"This is the faith of the fathers! This is the faith of the Apostles! So we all believe! thus the orthodox believe! Anathema to him who does not thus believe! Peter has spoken thus through Leo! . . . This is the true faith!'" (Acts of the Council, session 2 [A.D. 451]).

This has been dealt with many times on many threads. For example, see: http://www.orthodoxchristianity.net/newboard/index.php/topic,4602.msg60576.html#msg60576 If you have AcrobatReader, you can download the book "The Papacy" by Abbe Guetee (who was a Roman Catholic priest) at http://www.odox.net/The%20Papacy%20Guettee%20-%20Kirwan.pdf . I highly recommend it, because if you are going to present apologetics for Papal Supremecy, infallibility etc, you are going to have to be able to address the issues this book raises.
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« Reply #26 on: May 02, 2005, 12:04:07 PM »

And from what I understand about Canon 28 of Chalcedon is that Legates of Rome at the time rejected it.
 http://www.geocities.com/Heartland/Valley/8920/churchcouncils/Ecum04.htm#28

Canon 28 of Chalcedon may have been Rejected by Rome, but ultimately that fact is irrelevant. Chalcedon did not give any one Patriarchate the right to approve or dismiss their Synod, it was an Oecumenical Synod, and the Synod viewed itself as the Highest Authority in the Church, and rightly so, there are no line-item vetos or further approvals necessary, the Synod is an Expression of the will of the Church as a whole, and those who stand opposed to her decrees stand outside the Church.

Furthermore, Old Rome's argument that New Rome does not enjoy equal Rights and Privilege to her, on the Basis that Old Rome does not want to give up these rights is absurd, for as I said, the Church as a whold spoke through the Oecumenical Synod...unless you are prepared to Reject the Authority of Chalcedon...in which case you stand outside the Church anyway.

Finally, there is the Historical Realization that Constantinople traditionally has Exersized the Rights given to her by Chalcedon ever since the time of the Synod itself. It is a historical reality that Constantinople was held as the Highest See of appeal, did become Oecumenical Patriarch, giving her Patriarch the right to set the agenda for and preside over all Oecumenical Synods (yes, even above the Bishop of Rome or his legates). This role was exersized by the Patriarchal Throne of Constantinople from Chalcedon until the Great Schism, and she has continued in this Role ever since. Looking at the practical implications of Canon 28 from the Historical context between Chalcedon and the Great Schism, we see that Constantinople effectively gained and maintained Administrative Primacy in the Church (not Supremacy, but Primacy), in large part thanks to the service our God-Beloved Emperors and Empresses gave to the Church. So what primacy is due to Rome? Rome maintains the right of Liturgical Primacy, her Patriarch (if in communion with the Church) has the Right to be the first bishop in any liturgical celebration, has the right to take the posistion of honour in processions, and has the Right to have his name listed first in the Dyptics of the Church (if he is in communion with the Church). This does not, however, translate to the right to preside over synods with the Patriarch of Constantinople, or his Chartophylax (legate), present (unless allowed to do so by the Patriarch of Constantinople) or the right to hear an appeal of a decision of the Patriarchate of Constantinople.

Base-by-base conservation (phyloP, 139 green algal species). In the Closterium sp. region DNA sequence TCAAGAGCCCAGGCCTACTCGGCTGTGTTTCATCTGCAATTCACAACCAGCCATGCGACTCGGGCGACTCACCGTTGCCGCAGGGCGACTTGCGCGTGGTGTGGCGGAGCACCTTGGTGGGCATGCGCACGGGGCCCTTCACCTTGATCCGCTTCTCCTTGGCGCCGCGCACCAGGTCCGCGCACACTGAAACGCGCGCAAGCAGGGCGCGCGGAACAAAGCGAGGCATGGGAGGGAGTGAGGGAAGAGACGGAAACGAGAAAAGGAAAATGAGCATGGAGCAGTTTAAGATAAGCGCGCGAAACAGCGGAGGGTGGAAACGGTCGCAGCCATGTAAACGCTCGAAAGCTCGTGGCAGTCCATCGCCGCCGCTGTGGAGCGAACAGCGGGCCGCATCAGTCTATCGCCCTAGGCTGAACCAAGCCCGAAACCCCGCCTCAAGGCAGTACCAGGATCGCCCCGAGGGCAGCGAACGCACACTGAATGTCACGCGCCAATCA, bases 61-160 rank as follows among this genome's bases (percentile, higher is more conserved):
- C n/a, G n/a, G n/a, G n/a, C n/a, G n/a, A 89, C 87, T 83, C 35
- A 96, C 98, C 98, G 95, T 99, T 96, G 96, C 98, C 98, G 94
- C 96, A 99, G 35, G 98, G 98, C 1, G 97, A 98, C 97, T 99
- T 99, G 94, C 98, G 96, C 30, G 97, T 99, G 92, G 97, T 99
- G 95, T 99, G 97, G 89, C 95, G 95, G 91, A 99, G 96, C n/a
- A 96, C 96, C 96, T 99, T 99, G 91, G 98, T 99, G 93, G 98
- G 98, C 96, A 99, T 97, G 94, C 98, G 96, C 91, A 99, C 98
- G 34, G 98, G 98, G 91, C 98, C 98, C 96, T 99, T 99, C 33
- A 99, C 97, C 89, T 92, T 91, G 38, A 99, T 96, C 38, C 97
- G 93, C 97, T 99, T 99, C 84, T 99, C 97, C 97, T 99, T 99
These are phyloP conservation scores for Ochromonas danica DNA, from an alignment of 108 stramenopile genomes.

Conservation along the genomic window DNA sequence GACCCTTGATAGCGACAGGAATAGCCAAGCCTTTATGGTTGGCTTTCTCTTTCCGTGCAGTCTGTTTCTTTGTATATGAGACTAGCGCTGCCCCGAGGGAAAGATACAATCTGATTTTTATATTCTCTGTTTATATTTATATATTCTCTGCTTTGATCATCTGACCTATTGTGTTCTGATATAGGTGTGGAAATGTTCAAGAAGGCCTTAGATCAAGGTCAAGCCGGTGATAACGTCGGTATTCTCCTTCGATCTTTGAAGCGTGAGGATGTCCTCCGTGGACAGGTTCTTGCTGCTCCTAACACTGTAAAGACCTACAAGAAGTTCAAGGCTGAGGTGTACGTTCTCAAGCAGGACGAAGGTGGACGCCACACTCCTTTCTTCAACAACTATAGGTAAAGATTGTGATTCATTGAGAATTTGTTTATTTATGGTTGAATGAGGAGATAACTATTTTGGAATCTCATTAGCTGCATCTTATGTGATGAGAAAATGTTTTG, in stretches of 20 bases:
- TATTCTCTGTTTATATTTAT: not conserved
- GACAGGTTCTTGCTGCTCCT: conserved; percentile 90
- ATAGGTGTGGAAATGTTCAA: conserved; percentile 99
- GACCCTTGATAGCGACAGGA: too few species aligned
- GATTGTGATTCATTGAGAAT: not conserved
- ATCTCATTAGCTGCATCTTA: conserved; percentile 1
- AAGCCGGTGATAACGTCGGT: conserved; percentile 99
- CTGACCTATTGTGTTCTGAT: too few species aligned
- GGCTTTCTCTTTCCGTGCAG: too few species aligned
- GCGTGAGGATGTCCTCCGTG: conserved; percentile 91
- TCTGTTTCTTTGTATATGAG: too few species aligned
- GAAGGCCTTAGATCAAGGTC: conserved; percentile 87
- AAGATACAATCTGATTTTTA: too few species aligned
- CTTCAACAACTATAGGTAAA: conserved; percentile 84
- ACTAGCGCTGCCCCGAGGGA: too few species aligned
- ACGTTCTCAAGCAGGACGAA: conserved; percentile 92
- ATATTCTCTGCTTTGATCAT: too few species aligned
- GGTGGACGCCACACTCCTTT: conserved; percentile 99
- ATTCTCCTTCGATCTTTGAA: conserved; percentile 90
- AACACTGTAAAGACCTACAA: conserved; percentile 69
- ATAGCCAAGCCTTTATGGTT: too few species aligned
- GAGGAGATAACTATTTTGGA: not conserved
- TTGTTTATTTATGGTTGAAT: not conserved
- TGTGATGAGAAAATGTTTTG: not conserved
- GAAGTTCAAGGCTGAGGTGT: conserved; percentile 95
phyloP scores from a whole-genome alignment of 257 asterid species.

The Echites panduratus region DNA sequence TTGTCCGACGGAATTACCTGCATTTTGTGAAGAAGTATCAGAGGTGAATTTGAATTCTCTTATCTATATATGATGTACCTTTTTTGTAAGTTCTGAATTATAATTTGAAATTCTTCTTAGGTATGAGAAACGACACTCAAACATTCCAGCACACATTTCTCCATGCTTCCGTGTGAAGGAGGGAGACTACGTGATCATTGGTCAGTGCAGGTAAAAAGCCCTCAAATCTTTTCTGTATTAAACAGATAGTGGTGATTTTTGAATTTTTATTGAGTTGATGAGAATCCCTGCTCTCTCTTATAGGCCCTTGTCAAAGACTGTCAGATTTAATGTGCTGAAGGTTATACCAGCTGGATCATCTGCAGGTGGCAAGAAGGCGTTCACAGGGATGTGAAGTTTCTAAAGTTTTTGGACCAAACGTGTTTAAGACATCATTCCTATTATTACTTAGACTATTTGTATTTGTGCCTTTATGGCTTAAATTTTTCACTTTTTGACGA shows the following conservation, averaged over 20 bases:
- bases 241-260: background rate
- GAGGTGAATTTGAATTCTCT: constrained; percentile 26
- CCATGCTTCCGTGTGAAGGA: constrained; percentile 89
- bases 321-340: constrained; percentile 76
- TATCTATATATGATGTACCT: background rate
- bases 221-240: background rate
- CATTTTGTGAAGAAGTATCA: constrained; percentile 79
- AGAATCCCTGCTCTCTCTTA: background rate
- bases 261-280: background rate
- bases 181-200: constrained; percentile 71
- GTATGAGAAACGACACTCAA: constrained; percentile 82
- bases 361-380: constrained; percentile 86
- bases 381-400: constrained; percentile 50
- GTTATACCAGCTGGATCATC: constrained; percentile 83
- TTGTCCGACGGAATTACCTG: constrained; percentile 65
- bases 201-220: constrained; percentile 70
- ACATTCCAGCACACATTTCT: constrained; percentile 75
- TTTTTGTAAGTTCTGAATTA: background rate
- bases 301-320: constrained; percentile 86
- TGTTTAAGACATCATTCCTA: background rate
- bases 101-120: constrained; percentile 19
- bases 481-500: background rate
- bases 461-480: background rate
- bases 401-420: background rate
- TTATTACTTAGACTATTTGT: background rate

These are not only canonical and legal realities, but they are Historical realities, that are apparent in the History of the Church. The claims of the Patriarch of Rome are not only illegal and uncanonical, but are unhistorical and contrary to the tradition of the Church.
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« Reply #27 on: May 02, 2005, 12:07:40 PM »

Canon 28 of Chalcedon was not accepted by Rome until AFTER it had installed a Latin patriarch in Constantinople in 1205..., then in was OK for them. Humph.

We know them by their actions. I did assume this was part of the last pope's apology to the Orthodox Catholics.
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« Reply #28 on: May 02, 2005, 12:22:37 PM »

Canon 28 of Chalcedon was not accepted by Rome until AFTER it had installed a Latin patriarch in Constantinople in 1205..., then in was OK for them. Humph.

We know them by their actions. I did assume this was part of the last pope's apology to the Orthodox Catholics.

Quite true, but by that point Rome had firmly established themselves well outside of the Body of Christ...so their rejection or acceptance of the canonical decrees of the Oecumenical Synods became relatively insignificant.